The exploration of options for the siting of a substation has undergone a similar process.
The choices for a substation site are said to be:-
beside a visitor / tourist attraction in sight of a scheduled monument
in lovely countryside beside a listed building
beside a main road in a field sheltered by woodland
This last site has been more comprehensively surveyed than any other site and is the location nearest Twinstead.
Foot in Mouth disease is a disorder that is unusual to find in PR consultants. But National Grid have one who unwittingly told a Mail on Sunday columnist that NG could oversail her house with power lines if they chose! (NB: they cannot without her permission!) The consultant's reward was a page of negative publicity in a national paper. That was a year or so back and the PR consultant seems to have been having a particularly bad attack of Foot in Mouth back then as she also told a north Essex resident who's home is in the immediate vicinity of the prospective site nearest Twinstead that there would definitely be a substation and it would be built at the Twinstead site.
So over a year ago, National Grid had made their mind up which decision they were going to survey and stage manage the consult to support. And now, UKPN are playing the same game. They are massaging the figures to try to deliver the decision they want: the option they decided on a long while ago. Evidence for this is clear. The substation solution is being proposed at half its final form to reduce the supposed cost of this option. Then, using a technique that National Grid have demonstrated in the past, underground cable costs for the options we propose are exaggerated to make their chosen solution look like the only acceptable one on cost comparison grounds.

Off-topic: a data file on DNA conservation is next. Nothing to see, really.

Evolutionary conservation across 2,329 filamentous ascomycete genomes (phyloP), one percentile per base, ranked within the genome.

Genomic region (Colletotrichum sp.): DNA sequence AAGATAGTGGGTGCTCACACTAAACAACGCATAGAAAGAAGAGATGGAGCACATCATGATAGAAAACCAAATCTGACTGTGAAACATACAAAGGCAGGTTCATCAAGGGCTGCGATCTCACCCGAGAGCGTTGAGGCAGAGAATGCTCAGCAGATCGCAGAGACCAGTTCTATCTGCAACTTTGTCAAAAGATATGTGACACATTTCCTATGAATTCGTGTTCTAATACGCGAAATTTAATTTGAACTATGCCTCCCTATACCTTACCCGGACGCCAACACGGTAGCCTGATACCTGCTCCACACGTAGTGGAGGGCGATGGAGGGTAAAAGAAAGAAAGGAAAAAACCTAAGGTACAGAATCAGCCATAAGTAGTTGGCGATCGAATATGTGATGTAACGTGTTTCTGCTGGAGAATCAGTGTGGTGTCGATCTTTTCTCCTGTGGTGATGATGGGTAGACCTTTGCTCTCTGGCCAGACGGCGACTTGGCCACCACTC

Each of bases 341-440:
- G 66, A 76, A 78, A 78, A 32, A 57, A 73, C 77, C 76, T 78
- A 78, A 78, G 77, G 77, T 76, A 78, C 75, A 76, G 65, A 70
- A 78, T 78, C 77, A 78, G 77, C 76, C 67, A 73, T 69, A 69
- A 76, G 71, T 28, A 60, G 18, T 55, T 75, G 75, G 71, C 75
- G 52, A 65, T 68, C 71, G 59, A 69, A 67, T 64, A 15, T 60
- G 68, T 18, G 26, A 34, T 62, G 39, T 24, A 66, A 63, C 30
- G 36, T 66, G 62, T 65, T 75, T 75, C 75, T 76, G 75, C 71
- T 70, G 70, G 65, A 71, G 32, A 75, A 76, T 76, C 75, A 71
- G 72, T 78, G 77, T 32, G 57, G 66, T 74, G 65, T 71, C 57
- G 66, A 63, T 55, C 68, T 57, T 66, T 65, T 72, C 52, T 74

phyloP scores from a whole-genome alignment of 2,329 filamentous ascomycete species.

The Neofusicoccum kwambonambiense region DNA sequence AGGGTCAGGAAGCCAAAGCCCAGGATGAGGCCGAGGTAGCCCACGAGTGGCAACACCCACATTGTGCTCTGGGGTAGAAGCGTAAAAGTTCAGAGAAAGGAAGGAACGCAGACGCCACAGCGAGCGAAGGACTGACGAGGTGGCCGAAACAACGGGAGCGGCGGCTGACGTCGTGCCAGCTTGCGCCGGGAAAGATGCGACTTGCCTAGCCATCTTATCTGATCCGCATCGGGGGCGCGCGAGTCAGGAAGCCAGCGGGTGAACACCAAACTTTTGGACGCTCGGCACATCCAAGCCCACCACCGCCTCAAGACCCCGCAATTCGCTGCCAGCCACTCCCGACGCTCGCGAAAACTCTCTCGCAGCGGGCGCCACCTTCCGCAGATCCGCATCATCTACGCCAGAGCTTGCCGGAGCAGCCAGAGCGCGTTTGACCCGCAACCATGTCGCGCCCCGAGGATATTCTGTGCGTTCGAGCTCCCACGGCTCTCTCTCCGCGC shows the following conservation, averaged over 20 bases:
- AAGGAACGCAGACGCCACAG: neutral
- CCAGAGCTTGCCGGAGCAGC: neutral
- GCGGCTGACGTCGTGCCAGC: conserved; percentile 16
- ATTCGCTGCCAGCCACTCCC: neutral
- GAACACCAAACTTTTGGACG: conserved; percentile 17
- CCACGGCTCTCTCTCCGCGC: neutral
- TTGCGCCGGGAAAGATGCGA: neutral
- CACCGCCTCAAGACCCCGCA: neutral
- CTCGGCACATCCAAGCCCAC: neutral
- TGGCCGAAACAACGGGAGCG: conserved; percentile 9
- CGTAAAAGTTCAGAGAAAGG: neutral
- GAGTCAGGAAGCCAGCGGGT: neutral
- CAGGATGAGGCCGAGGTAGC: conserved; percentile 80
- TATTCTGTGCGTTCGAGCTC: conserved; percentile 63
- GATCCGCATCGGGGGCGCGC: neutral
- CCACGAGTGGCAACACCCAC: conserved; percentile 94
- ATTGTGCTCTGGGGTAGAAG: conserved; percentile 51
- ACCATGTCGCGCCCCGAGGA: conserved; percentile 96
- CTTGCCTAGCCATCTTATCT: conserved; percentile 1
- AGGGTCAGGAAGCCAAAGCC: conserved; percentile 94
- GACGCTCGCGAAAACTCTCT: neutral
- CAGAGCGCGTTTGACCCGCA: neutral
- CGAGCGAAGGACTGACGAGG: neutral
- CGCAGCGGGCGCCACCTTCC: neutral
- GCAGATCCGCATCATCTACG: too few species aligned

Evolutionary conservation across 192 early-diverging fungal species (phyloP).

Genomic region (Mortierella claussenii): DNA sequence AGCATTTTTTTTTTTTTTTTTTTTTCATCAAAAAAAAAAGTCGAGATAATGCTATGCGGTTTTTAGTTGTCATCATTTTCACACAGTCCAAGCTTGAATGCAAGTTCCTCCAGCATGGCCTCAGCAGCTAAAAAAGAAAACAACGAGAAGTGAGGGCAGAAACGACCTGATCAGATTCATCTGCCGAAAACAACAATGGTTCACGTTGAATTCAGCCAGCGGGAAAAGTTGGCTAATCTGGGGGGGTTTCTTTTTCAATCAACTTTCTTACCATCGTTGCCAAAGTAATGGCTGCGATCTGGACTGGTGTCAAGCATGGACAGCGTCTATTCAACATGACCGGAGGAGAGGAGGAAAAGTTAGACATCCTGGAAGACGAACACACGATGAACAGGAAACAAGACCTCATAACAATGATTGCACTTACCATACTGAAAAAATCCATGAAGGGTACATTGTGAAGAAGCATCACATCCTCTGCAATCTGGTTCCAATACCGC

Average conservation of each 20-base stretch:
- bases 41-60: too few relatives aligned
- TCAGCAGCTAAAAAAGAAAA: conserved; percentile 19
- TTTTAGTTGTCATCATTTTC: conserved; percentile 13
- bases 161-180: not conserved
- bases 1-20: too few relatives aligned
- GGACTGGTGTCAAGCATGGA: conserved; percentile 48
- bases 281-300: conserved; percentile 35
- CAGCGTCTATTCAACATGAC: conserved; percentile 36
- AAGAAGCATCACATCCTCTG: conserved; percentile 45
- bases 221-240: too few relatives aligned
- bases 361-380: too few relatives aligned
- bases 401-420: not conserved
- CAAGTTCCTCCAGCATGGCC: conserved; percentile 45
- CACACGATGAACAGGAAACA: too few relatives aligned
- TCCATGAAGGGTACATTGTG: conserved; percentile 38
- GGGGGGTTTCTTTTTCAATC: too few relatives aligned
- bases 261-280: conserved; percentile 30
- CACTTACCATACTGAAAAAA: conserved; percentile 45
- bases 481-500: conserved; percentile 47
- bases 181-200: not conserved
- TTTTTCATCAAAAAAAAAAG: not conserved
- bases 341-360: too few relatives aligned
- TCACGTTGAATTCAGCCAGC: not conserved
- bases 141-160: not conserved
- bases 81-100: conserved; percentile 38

But all is not as it seems with other options that UKPN explore. This region's electricity supply system is being upgraded in any case and the existing substations (GSP's) will have more transformers added to them to deal with increasing future demand. So new transformers and other paraphernalia will be added to the GSPs no matter what solution is eventually selected to solve the local issue. And this means that UKPN should not really be including the cost of new transformers at existing sites in their calculations. This means that in fact a new two transformer substation at Twinstead is more costly than the Braintree to Rushley Green underground cable alternative that we proposed a while back.
Essex landscape as it can be after our solutions are installed!
UKPN have looked at 8 options to replace the 132kv overhead line that National Grid want to take over. We need not go into detail on these but it might help you if we break them down into 4 groups for assessment. The option groups are:-
1.Replace the overhead line with another or with an underground cable: this works on a technical level and fits in with the UKPN wish to source the power for the Sudbury area from Bramford. SVU support the underground proposal.
2.Reinforce the UKPN owned local grid: This option reduces overall capacity and is less future proof and so SVU do not support it.